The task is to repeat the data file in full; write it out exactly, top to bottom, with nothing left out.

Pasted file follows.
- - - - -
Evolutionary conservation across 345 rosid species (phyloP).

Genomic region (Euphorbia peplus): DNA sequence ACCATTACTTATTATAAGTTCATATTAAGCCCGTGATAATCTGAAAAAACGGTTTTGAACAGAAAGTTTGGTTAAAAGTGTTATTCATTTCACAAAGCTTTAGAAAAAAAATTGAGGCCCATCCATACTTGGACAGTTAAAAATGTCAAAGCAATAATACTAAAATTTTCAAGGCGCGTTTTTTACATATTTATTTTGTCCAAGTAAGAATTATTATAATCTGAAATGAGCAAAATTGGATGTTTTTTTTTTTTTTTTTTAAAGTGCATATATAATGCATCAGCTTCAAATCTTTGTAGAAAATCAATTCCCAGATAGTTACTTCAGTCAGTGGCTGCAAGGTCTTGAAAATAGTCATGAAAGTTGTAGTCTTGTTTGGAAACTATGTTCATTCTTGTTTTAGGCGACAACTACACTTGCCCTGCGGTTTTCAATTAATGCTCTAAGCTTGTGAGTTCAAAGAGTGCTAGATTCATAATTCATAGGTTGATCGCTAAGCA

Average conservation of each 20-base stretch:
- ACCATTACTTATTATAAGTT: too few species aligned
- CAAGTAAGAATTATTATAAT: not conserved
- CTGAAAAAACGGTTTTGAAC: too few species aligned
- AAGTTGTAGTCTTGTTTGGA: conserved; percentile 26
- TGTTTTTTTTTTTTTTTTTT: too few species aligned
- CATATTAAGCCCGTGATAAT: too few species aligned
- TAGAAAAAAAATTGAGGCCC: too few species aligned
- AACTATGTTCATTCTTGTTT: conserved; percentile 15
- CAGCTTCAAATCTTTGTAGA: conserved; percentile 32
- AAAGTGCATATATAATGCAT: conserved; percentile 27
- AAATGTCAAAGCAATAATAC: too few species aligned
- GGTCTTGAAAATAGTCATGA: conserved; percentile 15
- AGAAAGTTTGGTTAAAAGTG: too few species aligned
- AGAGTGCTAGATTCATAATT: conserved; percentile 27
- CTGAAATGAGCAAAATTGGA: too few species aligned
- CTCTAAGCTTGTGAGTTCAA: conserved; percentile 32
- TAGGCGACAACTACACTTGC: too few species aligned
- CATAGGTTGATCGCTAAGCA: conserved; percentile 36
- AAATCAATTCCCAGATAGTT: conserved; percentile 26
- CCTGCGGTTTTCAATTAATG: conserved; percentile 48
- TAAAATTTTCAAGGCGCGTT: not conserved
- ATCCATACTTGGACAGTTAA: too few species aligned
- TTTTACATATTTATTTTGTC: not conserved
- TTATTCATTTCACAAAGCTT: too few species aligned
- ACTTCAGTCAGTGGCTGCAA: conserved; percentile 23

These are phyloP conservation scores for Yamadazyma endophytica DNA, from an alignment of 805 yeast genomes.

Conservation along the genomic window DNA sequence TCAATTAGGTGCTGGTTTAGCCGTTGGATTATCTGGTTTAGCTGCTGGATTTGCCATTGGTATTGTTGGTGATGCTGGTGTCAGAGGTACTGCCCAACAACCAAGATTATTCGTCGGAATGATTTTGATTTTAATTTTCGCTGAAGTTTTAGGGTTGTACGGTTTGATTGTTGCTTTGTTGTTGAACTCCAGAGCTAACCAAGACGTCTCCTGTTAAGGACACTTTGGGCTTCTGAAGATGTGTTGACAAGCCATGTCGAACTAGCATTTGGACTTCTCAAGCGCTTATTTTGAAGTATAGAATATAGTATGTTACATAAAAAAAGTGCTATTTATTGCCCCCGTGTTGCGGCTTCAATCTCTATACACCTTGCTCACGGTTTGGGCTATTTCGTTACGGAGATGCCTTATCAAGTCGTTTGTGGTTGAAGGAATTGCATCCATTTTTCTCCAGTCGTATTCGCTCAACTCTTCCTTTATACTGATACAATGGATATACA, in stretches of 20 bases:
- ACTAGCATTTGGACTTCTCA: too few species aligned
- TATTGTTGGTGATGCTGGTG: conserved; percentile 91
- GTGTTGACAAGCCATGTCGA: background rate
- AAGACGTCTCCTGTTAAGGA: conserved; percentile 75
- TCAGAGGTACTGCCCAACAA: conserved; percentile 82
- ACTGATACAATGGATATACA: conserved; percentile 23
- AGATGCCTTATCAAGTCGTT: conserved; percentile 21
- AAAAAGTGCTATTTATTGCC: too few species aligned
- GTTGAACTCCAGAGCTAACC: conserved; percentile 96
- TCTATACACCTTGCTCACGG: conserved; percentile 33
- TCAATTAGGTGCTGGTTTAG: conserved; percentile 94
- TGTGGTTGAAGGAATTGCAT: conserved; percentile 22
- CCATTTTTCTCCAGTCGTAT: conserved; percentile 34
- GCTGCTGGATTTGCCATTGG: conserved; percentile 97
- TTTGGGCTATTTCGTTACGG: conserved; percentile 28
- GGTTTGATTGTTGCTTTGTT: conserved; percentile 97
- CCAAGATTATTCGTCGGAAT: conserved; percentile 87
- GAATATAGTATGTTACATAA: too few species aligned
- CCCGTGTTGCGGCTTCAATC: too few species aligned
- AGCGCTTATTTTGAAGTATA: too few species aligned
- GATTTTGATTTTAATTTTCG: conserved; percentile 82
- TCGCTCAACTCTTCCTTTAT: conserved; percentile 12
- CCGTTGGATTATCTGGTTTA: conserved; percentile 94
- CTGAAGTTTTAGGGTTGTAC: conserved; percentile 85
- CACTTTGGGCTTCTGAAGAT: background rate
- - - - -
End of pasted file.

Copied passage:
Evolutionary conservation across 345 rosid species (phyloP).

Genomic region (Euphorbia peplus): DNA sequence ACCATTACTTATTATAAGTTCATATTAAGCCCGTGATAATCTGAAAAAACGGTTTTGAACAGAAAGTTTGGTTAAAAGTGTTATTCATTTCACAAAGCTTTAGAAAAAAAATTGAGGCCCATCCATACTTGGACAGTTAAAAATGTCAAAGCAATAATACTAAAATTTTCAAGGCGCGTTTTTTACATATTTATTTTGTCCAAGTAAGAATTATTATAATCTGAAATGAGCAAAATTGGATGTTTTTTTTTTTTTTTTTTAAAGTGCATATATAATGCATCAGCTTCAAATCTTTGTAGAAAATCAATTCCCAGATAGTTACTTCAGTCAGTGGCTGCAAGGTCTTGAAAATAGTCATGAAAGTTGTAGTCTTGTTTGGAAACTATGTTCATTCTTGTTTTAGGCGACAACTACACTTGCCCTGCGGTTTTCAATTAATGCTCTAAGCTTGTGAGTTCAAAGAGTGCTAGATTCATAATTCATAGGTTGATCGCTAAGCA

Average conservation of each 20-base stretch:
- ACCATTACTTATTATAAGTT: too few species aligned
- CAAGTAAGAATTATTATAAT: not conserved
- CTGAAAAAACGGTTTTGAAC: too few species aligned
- AAGTTGTAGTCTTGTTTGGA: conserved; percentile 26
- TGTTTTTTTTTTTTTTTTTT: too few species aligned
- CATATTAAGCCCGTGATAAT: too few species aligned
- TAGAAAAAAAATTGAGGCCC: too few species aligned
- AACTATGTTCATTCTTGTTT: conserved; percentile 15
- CAGCTTCAAATCTTTGTAGA: conserved; percentile 32
- AAAGTGCATATATAATGCAT: conserved; percentile 27
- AAATGTCAAAGCAATAATAC: too few species aligned
- GGTCTTGAAAATAGTCATGA: conserved; percentile 15
- AGAAAGTTTGGTTAAAAGTG: too few species aligned
- AGAGTGCTAGATTCATAATT: conserved; percentile 27
- CTGAAATGAGCAAAATTGGA: too few species aligned
- CTCTAAGCTTGTGAGTTCAA: conserved; percentile 32
- TAGGCGACAACTACACTTGC: too few species aligned
- CATAGGTTGATCGCTAAGCA: conserved; percentile 36
- AAATCAATTCCCAGATAGTT: conserved; percentile 26
- CCTGCGGTTTTCAATTAATG: conserved; percentile 48
- TAAAATTTTCAAGGCGCGTT: not conserved
- ATCCATACTTGGACAGTTAA: too few species aligned
- TTTTACATATTTATTTTGTC: not conserved
- TTATTCATTTCACAAAGCTT: too few species aligned
- ACTTCAGTCAGTGGCTGCAA: conserved; percentile 23

These are phyloP conservation scores for Yamadazyma endophytica DNA, from an alignment of 805 yeast genomes.

Conservation along the genomic window DNA sequence TCAATTAGGTGCTGGTTTAGCCGTTGGATTATCTGGTTTAGCTGCTGGATTTGCCATTGGTATTGTTGGTGATGCTGGTGTCAGAGGTACTGCCCAACAACCAAGATTATTCGTCGGAATGATTTTGATTTTAATTTTCGCTGAAGTTTTAGGGTTGTACGGTTTGATTGTTGCTTTGTTGTTGAACTCCAGAGCTAACCAAGACGTCTCCTGTTAAGGACACTTTGGGCTTCTGAAGATGTGTTGACAAGCCATGTCGAACTAGCATTTGGACTTCTCAAGCGCTTATTTTGAAGTATAGAATATAGTATGTTACATAAAAAAAGTGCTATTTATTGCCCCCGTGTTGCGGCTTCAATCTCTATACACCTTGCTCACGGTTTGGGCTATTTCGTTACGGAGATGCCTTATCAAGTCGTTTGTGGTTGAAGGAATTGCATCCATTTTTCTCCAGTCGTATTCGCTCAACTCTTCCTTTATACTGATACAATGGATATACA, in stretches of 20 bases:
- ACTAGCATTTGGACTTCTCA: too few species aligned
- TATTGTTGGTGATGCTGGTG: conserved; percentile 91
- GTGTTGACAAGCCATGTCGA: background rate
- AAGACGTCTCCTGTTAAGGA: conserved; percentile 75
- TCAGAGGTACTGCCCAACAA: conserved; percentile 82
- ACTGATACAATGGATATACA: conserved; percentile 23
- AGATGCCTTATCAAGTCGTT: conserved; percentile 21
- AAAAAGTGCTATTTATTGCC: too few species aligned
- GTTGAACTCCAGAGCTAACC: conserved; percentile 96
- TCTATACACCTTGCTCACGG: conserved; percentile 33
- TCAATTAGGTGCTGGTTTAG: conserved; percentile 94
- TGTGGTTGAAGGAATTGCAT: conserved; percentile 22
- CCATTTTTCTCCAGTCGTAT: conserved; percentile 34
- GCTGCTGGATTTGCCATTGG: conserved; percentile 97
- TTTGGGCTATTTCGTTACGG: conserved; percentile 28
- GGTTTGATTGTTGCTTTGTT: conserved; percentile 97
- CCAAGATTATTCGTCGGAAT: conserved; percentile 87
- GAATATAGTATGTTACATAA: too few species aligned
- CCCGTGTTGCGGCTTCAATC: too few species aligned
- AGCGCTTATTTTGAAGTATA: too few species aligned
- GATTTTGATTTTAATTTTCG: conserved; percentile 82
- TCGCTCAACTCTTCCTTTAT: conserved; percentile 12
- CCGTTGGATTATCTGGTTTA: conserved; percentile 94
- CTGAAGTTTTAGGGTTGTAC: conserved; percentile 85
- CACTTTGGGCTTCTGAAGAT: background rate